The Corvallis High School Robotics electronics subsystems team had a problem Tuesday afternoon: It couldn’t attach components to the robot because a mechanical systems team was busy working on the robot’s catapult.
It’s a common problem during the “build season” for the FIRST Robotics Competition, which began Jan. 4 and ends Feb. 18: Student teams often work on different subsystems, and all of them need access to the robot’s chassis, but they can’t all work at the same time. Plus, the short build season increases the pressure.
This year, the challenge for students is to design a robot for a game called “Aerial Assist,” which has two teams of three robots that play a game where they get points for putting a ball through goals of two different heights. More points are awarded for the higher goal.
Floyd Moore, a team mentor and engineer at Hewlett-Packard, asked the students who were working Tuesday on the robot’s electronics if they could possibly mount the components to a board, which then could be bolted onto the space where the components were supposed to be installed.
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The students discussed the idea. Eventually, Olivia Helback, a freshman in her first year with the team, said they would try to make the concept work.
“We’ll have to take some measurements,” she said.
An hour later, the students had found and cut a board to the right dimensions and were plotting the location of the components on the board. Helback said the idea was a good one because it made the electronics board modular, so it could be removed easily for repairs.
She added that the electronics team often is at the mercy of other teams because they have to place components where they will fit to allow the mechanical parts to move and function properly.
“You have to be incredibly creative and flexible to be in electronics,” she said.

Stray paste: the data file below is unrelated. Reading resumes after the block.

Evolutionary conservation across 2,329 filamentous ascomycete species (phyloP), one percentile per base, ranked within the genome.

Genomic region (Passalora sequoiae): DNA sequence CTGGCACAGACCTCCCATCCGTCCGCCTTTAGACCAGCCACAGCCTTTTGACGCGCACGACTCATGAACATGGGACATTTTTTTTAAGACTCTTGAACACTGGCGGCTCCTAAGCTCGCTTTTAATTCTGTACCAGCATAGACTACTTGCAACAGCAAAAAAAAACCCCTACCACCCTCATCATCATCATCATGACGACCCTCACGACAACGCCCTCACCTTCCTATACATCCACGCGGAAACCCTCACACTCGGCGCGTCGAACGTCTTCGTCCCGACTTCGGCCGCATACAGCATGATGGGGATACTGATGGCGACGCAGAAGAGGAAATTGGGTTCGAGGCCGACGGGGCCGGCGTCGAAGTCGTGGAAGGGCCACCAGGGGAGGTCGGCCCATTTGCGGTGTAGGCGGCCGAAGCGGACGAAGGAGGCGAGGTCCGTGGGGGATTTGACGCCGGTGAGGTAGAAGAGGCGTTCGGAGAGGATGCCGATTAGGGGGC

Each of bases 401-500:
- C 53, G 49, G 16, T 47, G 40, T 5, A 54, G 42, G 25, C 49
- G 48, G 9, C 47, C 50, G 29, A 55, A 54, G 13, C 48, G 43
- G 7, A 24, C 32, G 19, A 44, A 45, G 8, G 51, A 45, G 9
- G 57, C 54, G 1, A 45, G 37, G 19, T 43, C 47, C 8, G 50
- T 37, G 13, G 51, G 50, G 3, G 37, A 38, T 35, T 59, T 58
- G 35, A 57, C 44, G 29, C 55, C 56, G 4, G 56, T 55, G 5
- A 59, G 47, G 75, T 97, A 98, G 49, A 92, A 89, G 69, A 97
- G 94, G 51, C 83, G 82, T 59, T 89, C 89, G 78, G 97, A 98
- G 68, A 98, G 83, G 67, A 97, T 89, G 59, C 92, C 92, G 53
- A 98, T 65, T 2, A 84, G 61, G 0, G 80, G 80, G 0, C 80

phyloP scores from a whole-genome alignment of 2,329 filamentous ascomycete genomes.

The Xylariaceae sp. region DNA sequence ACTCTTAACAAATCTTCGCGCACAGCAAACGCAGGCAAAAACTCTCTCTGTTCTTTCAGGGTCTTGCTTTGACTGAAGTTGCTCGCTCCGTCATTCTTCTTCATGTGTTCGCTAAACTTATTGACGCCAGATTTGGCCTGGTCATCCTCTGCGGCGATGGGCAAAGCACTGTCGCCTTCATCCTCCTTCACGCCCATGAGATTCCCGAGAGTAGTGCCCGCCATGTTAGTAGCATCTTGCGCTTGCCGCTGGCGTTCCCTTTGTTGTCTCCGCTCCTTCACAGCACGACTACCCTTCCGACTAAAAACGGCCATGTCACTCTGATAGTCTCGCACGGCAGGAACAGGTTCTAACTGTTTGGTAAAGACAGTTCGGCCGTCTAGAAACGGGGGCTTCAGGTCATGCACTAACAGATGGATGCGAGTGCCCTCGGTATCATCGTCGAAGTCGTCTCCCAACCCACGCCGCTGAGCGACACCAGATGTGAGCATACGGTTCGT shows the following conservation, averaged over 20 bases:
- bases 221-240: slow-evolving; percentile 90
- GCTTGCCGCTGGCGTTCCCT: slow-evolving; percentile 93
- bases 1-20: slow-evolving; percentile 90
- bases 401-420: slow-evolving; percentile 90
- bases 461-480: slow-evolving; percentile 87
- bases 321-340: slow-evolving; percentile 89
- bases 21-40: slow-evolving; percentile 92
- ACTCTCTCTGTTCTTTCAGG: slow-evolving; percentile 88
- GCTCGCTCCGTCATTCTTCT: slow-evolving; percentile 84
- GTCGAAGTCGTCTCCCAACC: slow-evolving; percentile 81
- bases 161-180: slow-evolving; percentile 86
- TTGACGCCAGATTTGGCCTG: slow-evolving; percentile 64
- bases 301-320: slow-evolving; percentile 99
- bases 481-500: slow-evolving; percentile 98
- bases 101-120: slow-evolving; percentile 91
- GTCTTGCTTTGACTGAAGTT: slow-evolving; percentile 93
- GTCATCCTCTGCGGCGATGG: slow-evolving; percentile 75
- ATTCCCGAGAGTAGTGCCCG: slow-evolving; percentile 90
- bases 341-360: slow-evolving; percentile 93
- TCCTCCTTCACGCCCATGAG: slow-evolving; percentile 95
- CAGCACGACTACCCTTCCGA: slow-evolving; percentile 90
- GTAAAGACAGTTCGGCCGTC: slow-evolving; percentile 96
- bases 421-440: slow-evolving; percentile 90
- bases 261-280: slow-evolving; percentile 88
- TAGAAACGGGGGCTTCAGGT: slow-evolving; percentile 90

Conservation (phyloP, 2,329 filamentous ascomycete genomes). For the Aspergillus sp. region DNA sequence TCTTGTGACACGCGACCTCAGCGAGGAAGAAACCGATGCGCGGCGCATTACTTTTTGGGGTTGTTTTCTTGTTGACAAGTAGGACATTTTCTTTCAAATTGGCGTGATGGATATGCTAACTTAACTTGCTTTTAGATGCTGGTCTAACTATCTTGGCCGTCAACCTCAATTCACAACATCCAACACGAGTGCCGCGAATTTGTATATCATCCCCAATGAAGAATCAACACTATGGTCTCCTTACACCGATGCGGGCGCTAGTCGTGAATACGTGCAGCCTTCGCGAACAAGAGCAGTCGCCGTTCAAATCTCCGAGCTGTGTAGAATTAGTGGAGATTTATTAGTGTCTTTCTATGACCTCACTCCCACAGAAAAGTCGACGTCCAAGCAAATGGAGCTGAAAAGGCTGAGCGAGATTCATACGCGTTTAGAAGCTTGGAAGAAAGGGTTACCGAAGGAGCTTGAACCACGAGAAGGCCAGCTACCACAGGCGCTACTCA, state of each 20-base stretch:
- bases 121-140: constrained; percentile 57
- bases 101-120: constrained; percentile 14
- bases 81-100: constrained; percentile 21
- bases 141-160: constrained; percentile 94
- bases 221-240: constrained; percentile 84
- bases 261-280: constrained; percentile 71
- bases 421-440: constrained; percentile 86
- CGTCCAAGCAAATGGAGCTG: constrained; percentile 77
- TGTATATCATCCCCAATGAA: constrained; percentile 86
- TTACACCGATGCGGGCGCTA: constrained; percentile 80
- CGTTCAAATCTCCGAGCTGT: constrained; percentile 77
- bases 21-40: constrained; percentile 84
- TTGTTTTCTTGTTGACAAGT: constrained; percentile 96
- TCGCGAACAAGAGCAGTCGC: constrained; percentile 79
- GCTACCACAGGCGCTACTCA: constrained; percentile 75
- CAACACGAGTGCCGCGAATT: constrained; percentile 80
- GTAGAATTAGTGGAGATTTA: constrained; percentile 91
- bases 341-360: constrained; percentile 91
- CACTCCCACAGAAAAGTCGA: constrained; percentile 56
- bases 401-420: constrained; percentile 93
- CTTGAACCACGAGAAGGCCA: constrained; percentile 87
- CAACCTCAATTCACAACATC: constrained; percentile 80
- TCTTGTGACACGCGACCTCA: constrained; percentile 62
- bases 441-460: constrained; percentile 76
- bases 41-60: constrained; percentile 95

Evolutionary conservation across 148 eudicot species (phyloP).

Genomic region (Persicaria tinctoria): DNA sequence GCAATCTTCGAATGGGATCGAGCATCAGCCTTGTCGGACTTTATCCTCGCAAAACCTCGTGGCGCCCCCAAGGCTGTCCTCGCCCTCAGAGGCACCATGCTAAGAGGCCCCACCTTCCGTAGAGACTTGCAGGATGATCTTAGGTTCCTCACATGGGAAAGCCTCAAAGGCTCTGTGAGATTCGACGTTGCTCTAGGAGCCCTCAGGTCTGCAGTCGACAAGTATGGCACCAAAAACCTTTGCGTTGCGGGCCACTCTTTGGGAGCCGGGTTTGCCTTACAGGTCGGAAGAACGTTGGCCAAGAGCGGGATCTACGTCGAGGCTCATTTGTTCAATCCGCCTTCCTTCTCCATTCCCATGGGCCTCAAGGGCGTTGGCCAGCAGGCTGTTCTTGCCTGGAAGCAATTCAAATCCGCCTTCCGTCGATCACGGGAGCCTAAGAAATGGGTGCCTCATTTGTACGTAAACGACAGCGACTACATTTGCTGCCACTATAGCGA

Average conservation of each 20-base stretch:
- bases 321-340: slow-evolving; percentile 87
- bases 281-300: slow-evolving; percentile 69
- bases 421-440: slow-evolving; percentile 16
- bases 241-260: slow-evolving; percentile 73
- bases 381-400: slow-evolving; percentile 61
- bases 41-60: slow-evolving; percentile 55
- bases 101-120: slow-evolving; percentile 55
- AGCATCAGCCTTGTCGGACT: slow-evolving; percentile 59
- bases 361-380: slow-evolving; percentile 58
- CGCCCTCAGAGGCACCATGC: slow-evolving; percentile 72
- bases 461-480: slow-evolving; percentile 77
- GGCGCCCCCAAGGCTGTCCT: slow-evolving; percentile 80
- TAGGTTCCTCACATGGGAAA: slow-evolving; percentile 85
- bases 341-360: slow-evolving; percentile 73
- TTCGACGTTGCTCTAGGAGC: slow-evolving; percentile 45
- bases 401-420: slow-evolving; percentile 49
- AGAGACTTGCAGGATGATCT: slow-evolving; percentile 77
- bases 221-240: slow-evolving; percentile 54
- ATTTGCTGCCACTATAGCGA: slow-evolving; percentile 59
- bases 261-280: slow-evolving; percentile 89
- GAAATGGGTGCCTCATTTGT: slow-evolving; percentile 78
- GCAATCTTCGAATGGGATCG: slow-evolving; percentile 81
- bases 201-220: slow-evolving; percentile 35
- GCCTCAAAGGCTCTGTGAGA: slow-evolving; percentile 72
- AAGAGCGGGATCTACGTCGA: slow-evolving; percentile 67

About 35 students are on the build team, said Daniel Zhu, the co-president of the Corvallis High School team. Figuring out how they all can do their work on the robot is one of the major challenges of the competition. “The entire robot is essentially a packing game,” he said.
During the build season, he works on the robot for about 25 hours a week.
“It’s difficult, but it’s worth it. You meet a bunch of people who are interested in the same things you are.”
Zhu also said he enjoys the mental challenge of robotics.
“It pushes me. That makes me a better person.”
Benton County participants
Students at Crescent Valley, Philomath and Santiam Christian high schools also are in the middle of build season, which concludes at midnight Feb. 18.
The Benton County schools, along with teams from Albany, Lebanon and Newport will scrimmage at Crescent Valley on Feb. 15, from 8 a.m. to 4 p.m., a free public event.
Zhu said that the goal is for the Corvallis High robot to be finished for the scrimmage.
“We are hoping to use it not just to debug, but also as driver practice,” he said.
According to Zhu, a Corvallis High junior who wants to study medicine, team members will then use the last few days of build season to finish the robot, and make last-minute modifications before the robot is sealed up until their first competition.
The model for the robotics competition in the Northwest has changed from last year because of the increasing numbers of high schools participating. Instead of a single regional competition, the teams will compete at two events in the Northwest region.
The district events are held throughout Oregon and Washington, including a competition at Gill Coliseum on April 4 and 5, for which nearly 30 teams are registered.
The top-scoring teams will be invited to district championships in Portland, April 10-12, and the winners there will be invited to the world championships in St. Louis in late April.
Moore, who has mentored the team for the past five years, said the robotics competition gives students real-world project experience that universities and employers consider valuable.
“It’s crazy and intense. They learn about doing things on a schedule,” he said, adding that they also learn about keeping costs under budget. That’s important because they also do their own fundraising.
Participation isn’t cheap. It takes $5,000 just to register for the competition and to get the basic parts kit from the organizers. Moore said the team needs another $4,000 for additional components.
In fact, some robotics students are not involved in the build at all, and work instead on fundraising, management and marketing for the team.
Moore said robotics is fun for the participants, and he compared the regional competition events to a mix between an NHL game and a rock concert: “The energy is off the charts.”
Anthony Rimel covers K-12 education. He can be reached at 541-758-9526 or firstname.lastname@example.org.